In a sentence:
While it perhaps won’t have the same impact as previous releases, ‘Chemtrails Over The Country Club’ is an artful evolution of Lana Del Rey’s image and persona.
Not much introduction is needed for Lana Del Rey at this point, but recounting her story (or, more accurately, the way she’s been portrayed in the media) is a useful exercise in understanding her music and stance today. She’s carved out her own space in the pop mainstream as the self-proclaimed ‘underdog’, using melancholy, breathy vocals and old Hollywood imagery to create music both for ‘the girls and the gays’ and those who simply appreciate good melodic writing. Her music has been both harshly criticised and worshipped, depending on who you ask, and thanks to the golden age of Tumblr at the start of Lana’s career, she became a sort of icon since day one.
Recently under fire for some questionable social media statements that were no surprise, Del Rey’s status as some flawless yet misunderstood, palatable-to-all artist has been rightfully shattered, most likely to her own joy. But social or political statements aren’t her strong suit anyway, as we’ve all seen. After all, what she does best is construct a killer melody and atmosphere, transporting her listeners to an America that never really was and never really will be, that feels familiar yet unattainable. Her previous release Norman F*****g Rockwell! was probably the closest to accurately capturing the social atmosphere of the modern-day United States of America, and was lauded as a new high of Lana’s career and songwriting.
And here we have Chemtrails Over The Country Club. Written straight after NFR! with the same collaborator and partner-in-crime Jack Antonoff, it’s a less focused sibling of the previous release, but just as dreamy. On Chemtrails…, Lana’s as nostalgic for the past as ever, but this time it’s her own. An ache for the romanticised Midwest rather than the West Coast, for simpler times with more certainty and more intimacy, less public image, less change, Chemtrails… is a mostly acoustic affair except for the rare bass beat on ‘Dark But Just A Game’. There are some beautiful melodic moments that rival the best ones on NFR!. Sure, comparison isn’t always fair, but as these records were written so close together, their instrumental quality is an interesting one to reflect on. ‘Let Me Love You Like A Woman’, ‘Wild At Heart’ and ‘Not All Who Wander Are Lost’ strike as the least interesting tracks in this respect, sounding like something we’ve heard from Lana over and over again. Maybe it’s not their instrumentals, but the ‘addressing the lover’ format and ruminating harmonic progressions that render them as ‘less interesting’ – other tracks like ‘White Dress’ or ‘Tulsa Jesus Freak’ just compare better and stand out more with their shifting and growing melodic qualities.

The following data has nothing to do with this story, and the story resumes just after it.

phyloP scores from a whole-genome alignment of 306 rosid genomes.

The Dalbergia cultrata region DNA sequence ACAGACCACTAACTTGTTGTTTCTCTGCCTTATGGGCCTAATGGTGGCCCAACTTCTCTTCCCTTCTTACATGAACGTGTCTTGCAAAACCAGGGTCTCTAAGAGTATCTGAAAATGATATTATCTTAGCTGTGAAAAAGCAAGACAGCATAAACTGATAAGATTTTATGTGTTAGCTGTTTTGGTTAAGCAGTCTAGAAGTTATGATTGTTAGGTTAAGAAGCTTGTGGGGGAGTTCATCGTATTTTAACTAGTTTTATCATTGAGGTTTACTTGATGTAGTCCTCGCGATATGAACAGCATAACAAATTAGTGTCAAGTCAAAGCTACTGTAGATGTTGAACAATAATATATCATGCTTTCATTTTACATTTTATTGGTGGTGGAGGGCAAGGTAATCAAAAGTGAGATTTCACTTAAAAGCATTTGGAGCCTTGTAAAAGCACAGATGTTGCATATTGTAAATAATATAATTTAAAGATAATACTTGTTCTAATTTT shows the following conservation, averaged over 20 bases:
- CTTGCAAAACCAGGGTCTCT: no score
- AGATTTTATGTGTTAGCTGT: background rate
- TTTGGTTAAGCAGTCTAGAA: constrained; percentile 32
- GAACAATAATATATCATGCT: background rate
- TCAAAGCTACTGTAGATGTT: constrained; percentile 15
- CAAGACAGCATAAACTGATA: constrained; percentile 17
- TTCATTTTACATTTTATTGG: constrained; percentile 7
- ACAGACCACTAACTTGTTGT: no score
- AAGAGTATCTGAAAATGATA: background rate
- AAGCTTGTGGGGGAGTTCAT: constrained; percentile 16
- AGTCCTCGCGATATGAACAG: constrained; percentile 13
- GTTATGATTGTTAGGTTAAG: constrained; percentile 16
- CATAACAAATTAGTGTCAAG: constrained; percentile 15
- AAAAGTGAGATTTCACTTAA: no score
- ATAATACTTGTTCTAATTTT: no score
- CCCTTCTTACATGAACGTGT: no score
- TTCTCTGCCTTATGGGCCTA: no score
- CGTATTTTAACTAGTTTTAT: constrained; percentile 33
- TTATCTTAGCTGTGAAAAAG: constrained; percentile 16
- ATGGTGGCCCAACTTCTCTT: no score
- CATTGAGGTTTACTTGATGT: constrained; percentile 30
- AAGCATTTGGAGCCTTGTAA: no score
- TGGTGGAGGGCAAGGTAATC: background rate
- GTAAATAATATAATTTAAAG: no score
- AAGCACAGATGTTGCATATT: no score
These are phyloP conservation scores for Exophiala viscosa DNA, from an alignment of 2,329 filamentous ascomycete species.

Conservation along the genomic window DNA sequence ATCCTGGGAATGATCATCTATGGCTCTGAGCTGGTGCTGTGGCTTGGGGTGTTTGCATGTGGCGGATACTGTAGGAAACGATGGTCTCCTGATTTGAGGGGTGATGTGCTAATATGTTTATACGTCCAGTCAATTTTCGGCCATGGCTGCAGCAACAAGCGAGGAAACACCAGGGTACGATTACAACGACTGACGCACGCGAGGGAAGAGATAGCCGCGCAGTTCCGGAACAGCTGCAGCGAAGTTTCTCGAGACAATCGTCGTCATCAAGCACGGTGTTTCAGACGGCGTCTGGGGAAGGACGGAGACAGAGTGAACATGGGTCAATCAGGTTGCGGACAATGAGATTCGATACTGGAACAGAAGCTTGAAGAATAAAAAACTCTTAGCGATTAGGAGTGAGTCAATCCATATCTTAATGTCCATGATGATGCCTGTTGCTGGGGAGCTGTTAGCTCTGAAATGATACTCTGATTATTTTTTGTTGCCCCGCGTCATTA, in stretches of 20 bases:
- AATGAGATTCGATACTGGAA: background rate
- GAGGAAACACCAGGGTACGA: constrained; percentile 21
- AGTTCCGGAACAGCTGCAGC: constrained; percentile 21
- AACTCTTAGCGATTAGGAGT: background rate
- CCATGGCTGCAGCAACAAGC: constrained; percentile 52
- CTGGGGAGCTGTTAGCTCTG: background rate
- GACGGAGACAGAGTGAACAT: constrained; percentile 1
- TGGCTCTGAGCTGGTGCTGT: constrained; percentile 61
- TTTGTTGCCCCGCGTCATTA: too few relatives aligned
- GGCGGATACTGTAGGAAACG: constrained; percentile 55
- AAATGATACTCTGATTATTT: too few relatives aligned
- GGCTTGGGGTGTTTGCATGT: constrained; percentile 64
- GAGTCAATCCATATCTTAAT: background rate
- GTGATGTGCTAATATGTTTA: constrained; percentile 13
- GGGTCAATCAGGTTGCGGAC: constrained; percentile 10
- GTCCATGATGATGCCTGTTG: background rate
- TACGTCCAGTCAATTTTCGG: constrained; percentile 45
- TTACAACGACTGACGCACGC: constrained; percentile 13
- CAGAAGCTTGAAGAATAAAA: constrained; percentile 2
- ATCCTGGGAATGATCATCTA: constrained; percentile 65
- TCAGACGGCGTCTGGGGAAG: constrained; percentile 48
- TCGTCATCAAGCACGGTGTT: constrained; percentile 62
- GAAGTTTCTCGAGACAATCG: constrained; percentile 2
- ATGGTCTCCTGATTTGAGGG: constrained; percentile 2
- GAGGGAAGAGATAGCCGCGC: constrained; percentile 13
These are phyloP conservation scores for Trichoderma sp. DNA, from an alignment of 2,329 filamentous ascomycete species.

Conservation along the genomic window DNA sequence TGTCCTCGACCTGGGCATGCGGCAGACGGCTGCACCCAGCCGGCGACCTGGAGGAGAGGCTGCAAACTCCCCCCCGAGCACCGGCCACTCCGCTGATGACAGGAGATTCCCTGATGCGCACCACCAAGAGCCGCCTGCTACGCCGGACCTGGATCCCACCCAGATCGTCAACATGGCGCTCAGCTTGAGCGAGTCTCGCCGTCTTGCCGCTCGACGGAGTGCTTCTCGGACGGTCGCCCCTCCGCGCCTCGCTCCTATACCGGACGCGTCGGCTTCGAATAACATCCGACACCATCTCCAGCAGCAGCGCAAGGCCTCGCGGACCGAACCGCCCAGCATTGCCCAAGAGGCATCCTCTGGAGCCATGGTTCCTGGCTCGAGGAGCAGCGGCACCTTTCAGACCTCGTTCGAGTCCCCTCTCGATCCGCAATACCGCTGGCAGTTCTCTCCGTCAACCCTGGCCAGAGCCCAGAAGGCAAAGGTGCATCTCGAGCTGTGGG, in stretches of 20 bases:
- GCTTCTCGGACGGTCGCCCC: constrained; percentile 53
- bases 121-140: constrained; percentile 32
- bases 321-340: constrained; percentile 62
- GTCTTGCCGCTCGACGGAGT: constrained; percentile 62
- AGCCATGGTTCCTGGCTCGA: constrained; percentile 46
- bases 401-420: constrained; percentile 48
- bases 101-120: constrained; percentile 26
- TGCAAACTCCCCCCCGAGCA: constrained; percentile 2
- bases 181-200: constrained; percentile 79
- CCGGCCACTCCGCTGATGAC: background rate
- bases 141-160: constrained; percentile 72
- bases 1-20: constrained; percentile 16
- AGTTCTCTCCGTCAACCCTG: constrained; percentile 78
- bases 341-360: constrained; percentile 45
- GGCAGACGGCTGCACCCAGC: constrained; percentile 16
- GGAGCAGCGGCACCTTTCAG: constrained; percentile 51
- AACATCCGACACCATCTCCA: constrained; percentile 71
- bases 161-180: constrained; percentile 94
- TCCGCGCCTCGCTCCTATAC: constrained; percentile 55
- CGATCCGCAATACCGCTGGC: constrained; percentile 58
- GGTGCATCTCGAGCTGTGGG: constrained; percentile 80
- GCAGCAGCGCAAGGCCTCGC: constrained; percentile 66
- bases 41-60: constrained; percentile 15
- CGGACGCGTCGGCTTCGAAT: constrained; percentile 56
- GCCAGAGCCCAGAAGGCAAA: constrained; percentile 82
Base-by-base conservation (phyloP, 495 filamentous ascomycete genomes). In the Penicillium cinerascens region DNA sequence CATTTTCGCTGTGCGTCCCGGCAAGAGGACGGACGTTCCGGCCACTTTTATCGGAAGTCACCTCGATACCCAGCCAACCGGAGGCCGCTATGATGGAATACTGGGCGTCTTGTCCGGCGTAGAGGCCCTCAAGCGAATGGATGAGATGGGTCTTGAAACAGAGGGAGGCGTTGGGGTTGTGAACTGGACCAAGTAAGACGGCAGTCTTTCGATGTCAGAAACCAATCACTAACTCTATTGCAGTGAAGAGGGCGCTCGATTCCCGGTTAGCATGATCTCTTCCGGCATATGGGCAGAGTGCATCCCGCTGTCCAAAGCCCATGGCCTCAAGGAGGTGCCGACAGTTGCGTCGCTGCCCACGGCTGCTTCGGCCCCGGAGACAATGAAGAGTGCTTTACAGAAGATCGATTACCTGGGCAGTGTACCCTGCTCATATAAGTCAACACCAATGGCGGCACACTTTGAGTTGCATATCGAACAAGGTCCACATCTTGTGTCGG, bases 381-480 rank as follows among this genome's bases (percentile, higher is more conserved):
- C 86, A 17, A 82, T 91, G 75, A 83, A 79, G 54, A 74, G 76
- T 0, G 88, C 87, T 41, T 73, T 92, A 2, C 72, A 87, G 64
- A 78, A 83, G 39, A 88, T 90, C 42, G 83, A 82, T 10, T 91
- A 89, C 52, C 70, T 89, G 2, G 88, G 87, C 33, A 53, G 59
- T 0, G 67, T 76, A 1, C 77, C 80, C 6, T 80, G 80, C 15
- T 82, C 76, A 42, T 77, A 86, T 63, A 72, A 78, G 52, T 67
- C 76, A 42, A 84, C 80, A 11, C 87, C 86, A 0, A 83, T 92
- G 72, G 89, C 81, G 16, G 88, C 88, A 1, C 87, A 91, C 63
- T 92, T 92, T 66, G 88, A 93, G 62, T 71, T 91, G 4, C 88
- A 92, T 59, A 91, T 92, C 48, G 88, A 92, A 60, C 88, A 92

It seems as if Lana Del Rey is trying to de-Hollywoodize her artistic imprint. Just like the cover photo, the presence on Chemtrails… is less solely Lana, more the community she’s yearning for. The titular track and the two final songs ‘Dance Till We Die’ and Joni Mitchell cover ‘For Free’ feature more voices than just her own, not to mention the continuous involvement from Jack Antonoff. And these voices aren’t posed as echoes of the romantic partner as they did with The Weeknd back on Lust For Life, they’re voices of the songwriters that Lana considers peers. She seems done with the posturing of Hollywood starlets as well, an image that she played with back in the day. On ‘White Dress’ and ‘Dark But Just A Game’, she explores this pre-fame and post-fame dichotomy, recalling the God-like simplicity of her waitressing days and the possible descent to madness if continuing playing the game as someone larger than life. It’s unlikely that Chemtrails… will have as big a cultural impact as NFR! did, but in terms of the narrative and artistic evolution of the construct that is Lana Del Rey, it’s yet another interesting iteration of introspection that’s done artfully and without sounding like a therapy session.
Chemtrails Over The Country Club won’t be for everyone. It’s a record that can both fly over somebody’s head as some more of the same, melancholic whispery songs about Jesus-loving freaky men, and something that the average Lana fan can find much value in when listening attentively. It’s quite clear that she’s morphing artistically, and that her partnership with Jack Antonoff is emboldening this transformation as her melodies seem stronger and more unique with each release, yet potentially less palatable for the TikTok generation. They’re just not as easy as before, and another ‘Video Games’ is unlikely, and probably unnecessary, as Lana Del Rey’s approach to music is becoming more and more entrenched in her own artistic lore. (7/10) (Aiste Samuchovaite)
Listen to Chemtrails Over The Country Club by Lana Del Rey here via Spotify, and tell us what you think below!
Tags: Aiste Samuchovaite, album, Chemtrails Over The Country Club, Jack Antonoff, Lana Del Rey, review
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